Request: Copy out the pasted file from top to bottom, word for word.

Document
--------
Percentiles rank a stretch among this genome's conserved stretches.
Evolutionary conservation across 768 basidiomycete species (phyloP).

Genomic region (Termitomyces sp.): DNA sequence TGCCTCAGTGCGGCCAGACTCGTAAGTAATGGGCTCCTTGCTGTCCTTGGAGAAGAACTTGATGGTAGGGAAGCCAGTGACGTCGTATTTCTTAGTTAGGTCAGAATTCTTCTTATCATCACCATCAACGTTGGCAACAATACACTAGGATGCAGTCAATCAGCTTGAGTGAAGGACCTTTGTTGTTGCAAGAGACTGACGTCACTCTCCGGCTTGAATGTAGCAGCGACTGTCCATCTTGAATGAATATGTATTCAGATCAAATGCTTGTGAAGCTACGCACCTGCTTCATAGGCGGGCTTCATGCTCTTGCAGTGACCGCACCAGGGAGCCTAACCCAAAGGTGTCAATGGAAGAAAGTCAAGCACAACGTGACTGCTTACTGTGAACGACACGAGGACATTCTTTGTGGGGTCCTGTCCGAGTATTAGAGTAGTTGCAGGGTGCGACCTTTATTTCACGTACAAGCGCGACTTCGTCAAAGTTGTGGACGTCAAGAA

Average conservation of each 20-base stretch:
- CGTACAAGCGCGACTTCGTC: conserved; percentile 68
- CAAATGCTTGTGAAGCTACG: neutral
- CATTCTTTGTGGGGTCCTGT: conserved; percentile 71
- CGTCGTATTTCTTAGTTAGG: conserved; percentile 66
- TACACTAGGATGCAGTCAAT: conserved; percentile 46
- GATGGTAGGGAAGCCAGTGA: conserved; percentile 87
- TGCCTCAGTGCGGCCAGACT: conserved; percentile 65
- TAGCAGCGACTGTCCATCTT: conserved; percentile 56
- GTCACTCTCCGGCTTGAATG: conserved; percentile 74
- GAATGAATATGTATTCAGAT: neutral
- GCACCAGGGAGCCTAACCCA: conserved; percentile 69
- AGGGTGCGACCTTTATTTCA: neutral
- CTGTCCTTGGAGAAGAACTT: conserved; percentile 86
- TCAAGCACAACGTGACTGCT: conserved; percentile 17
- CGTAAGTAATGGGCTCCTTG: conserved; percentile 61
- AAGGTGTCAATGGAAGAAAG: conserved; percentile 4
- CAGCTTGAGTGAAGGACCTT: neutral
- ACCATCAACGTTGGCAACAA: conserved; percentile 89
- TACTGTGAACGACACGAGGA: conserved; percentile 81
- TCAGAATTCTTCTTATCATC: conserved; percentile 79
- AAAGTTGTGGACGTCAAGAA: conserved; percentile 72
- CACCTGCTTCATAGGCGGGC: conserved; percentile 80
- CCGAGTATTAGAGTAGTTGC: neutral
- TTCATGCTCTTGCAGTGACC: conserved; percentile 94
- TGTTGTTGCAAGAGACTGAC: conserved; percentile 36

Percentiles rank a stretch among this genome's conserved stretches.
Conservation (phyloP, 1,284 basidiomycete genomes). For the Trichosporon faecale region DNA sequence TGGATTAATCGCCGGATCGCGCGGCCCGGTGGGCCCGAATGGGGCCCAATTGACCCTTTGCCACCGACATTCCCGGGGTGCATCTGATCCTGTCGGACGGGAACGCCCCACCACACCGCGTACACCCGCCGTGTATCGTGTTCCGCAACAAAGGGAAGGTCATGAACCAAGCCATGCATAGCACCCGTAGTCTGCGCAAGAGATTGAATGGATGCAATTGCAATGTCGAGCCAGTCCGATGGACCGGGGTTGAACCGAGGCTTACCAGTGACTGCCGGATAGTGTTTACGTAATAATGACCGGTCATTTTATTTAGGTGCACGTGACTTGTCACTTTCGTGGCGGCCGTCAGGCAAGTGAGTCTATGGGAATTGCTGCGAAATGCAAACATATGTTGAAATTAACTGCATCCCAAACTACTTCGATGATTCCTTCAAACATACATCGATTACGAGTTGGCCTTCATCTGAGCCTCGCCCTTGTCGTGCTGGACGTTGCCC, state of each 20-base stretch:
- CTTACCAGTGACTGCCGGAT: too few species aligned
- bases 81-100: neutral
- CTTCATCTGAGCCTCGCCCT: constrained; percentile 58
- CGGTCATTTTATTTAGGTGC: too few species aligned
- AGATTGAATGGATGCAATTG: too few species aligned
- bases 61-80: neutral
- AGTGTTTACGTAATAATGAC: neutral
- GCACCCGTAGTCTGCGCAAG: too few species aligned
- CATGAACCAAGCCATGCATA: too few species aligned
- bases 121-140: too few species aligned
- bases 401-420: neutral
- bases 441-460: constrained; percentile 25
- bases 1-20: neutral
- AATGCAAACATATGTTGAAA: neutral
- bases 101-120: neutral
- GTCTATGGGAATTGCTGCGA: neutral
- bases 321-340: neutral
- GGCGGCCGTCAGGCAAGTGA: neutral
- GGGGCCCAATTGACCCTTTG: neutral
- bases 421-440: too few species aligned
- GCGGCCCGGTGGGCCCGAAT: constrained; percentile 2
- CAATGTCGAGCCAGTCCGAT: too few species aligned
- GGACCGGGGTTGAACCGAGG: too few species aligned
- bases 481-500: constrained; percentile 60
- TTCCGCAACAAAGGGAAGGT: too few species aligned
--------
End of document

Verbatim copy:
Percentiles rank a stretch among this genome's conserved stretches.
Evolutionary conservation across 768 basidiomycete species (phyloP).

Genomic region (Termitomyces sp.): DNA sequence TGCCTCAGTGCGGCCAGACTCGTAAGTAATGGGCTCCTTGCTGTCCTTGGAGAAGAACTTGATGGTAGGGAAGCCAGTGACGTCGTATTTCTTAGTTAGGTCAGAATTCTTCTTATCATCACCATCAACGTTGGCAACAATACACTAGGATGCAGTCAATCAGCTTGAGTGAAGGACCTTTGTTGTTGCAAGAGACTGACGTCACTCTCCGGCTTGAATGTAGCAGCGACTGTCCATCTTGAATGAATATGTATTCAGATCAAATGCTTGTGAAGCTACGCACCTGCTTCATAGGCGGGCTTCATGCTCTTGCAGTGACCGCACCAGGGAGCCTAACCCAAAGGTGTCAATGGAAGAAAGTCAAGCACAACGTGACTGCTTACTGTGAACGACACGAGGACATTCTTTGTGGGGTCCTGTCCGAGTATTAGAGTAGTTGCAGGGTGCGACCTTTATTTCACGTACAAGCGCGACTTCGTCAAAGTTGTGGACGTCAAGAA

Average conservation of each 20-base stretch:
- CGTACAAGCGCGACTTCGTC: conserved; percentile 68
- CAAATGCTTGTGAAGCTACG: neutral
- CATTCTTTGTGGGGTCCTGT: conserved; percentile 71
- CGTCGTATTTCTTAGTTAGG: conserved; percentile 66
- TACACTAGGATGCAGTCAAT: conserved; percentile 46
- GATGGTAGGGAAGCCAGTGA: conserved; percentile 87
- TGCCTCAGTGCGGCCAGACT: conserved; percentile 65
- TAGCAGCGACTGTCCATCTT: conserved; percentile 56
- GTCACTCTCCGGCTTGAATG: conserved; percentile 74
- GAATGAATATGTATTCAGAT: neutral
- GCACCAGGGAGCCTAACCCA: conserved; percentile 69
- AGGGTGCGACCTTTATTTCA: neutral
- CTGTCCTTGGAGAAGAACTT: conserved; percentile 86
- TCAAGCACAACGTGACTGCT: conserved; percentile 17
- CGTAAGTAATGGGCTCCTTG: conserved; percentile 61
- AAGGTGTCAATGGAAGAAAG: conserved; percentile 4
- CAGCTTGAGTGAAGGACCTT: neutral
- ACCATCAACGTTGGCAACAA: conserved; percentile 89
- TACTGTGAACGACACGAGGA: conserved; percentile 81
- TCAGAATTCTTCTTATCATC: conserved; percentile 79
- AAAGTTGTGGACGTCAAGAA: conserved; percentile 72
- CACCTGCTTCATAGGCGGGC: conserved; percentile 80
- CCGAGTATTAGAGTAGTTGC: neutral
- TTCATGCTCTTGCAGTGACC: conserved; percentile 94
- TGTTGTTGCAAGAGACTGAC: conserved; percentile 36

Percentiles rank a stretch among this genome's conserved stretches.
Conservation (phyloP, 1,284 basidiomycete genomes). For the Trichosporon faecale region DNA sequence TGGATTAATCGCCGGATCGCGCGGCCCGGTGGGCCCGAATGGGGCCCAATTGACCCTTTGCCACCGACATTCCCGGGGTGCATCTGATCCTGTCGGACGGGAACGCCCCACCACACCGCGTACACCCGCCGTGTATCGTGTTCCGCAACAAAGGGAAGGTCATGAACCAAGCCATGCATAGCACCCGTAGTCTGCGCAAGAGATTGAATGGATGCAATTGCAATGTCGAGCCAGTCCGATGGACCGGGGTTGAACCGAGGCTTACCAGTGACTGCCGGATAGTGTTTACGTAATAATGACCGGTCATTTTATTTAGGTGCACGTGACTTGTCACTTTCGTGGCGGCCGTCAGGCAAGTGAGTCTATGGGAATTGCTGCGAAATGCAAACATATGTTGAAATTAACTGCATCCCAAACTACTTCGATGATTCCTTCAAACATACATCGATTACGAGTTGGCCTTCATCTGAGCCTCGCCCTTGTCGTGCTGGACGTTGCCC, state of each 20-base stretch:
- CTTACCAGTGACTGCCGGAT: too few species aligned
- bases 81-100: neutral
- CTTCATCTGAGCCTCGCCCT: constrained; percentile 58
- CGGTCATTTTATTTAGGTGC: too few species aligned
- AGATTGAATGGATGCAATTG: too few species aligned
- bases 61-80: neutral
- AGTGTTTACGTAATAATGAC: neutral
- GCACCCGTAGTCTGCGCAAG: too few species aligned
- CATGAACCAAGCCATGCATA: too few species aligned
- bases 121-140: too few species aligned
- bases 401-420: neutral
- bases 441-460: constrained; percentile 25
- bases 1-20: neutral
- AATGCAAACATATGTTGAAA: neutral
- bases 101-120: neutral
- GTCTATGGGAATTGCTGCGA: neutral
- bases 321-340: neutral
- GGCGGCCGTCAGGCAAGTGA: neutral
- GGGGCCCAATTGACCCTTTG: neutral
- bases 421-440: too few species aligned
- GCGGCCCGGTGGGCCCGAAT: constrained; percentile 2
- CAATGTCGAGCCAGTCCGAT: too few species aligned
- GGACCGGGGTTGAACCGAGG: too few species aligned
- bases 481-500: constrained; percentile 60
- TTCCGCAACAAAGGGAAGGT: too few species aligned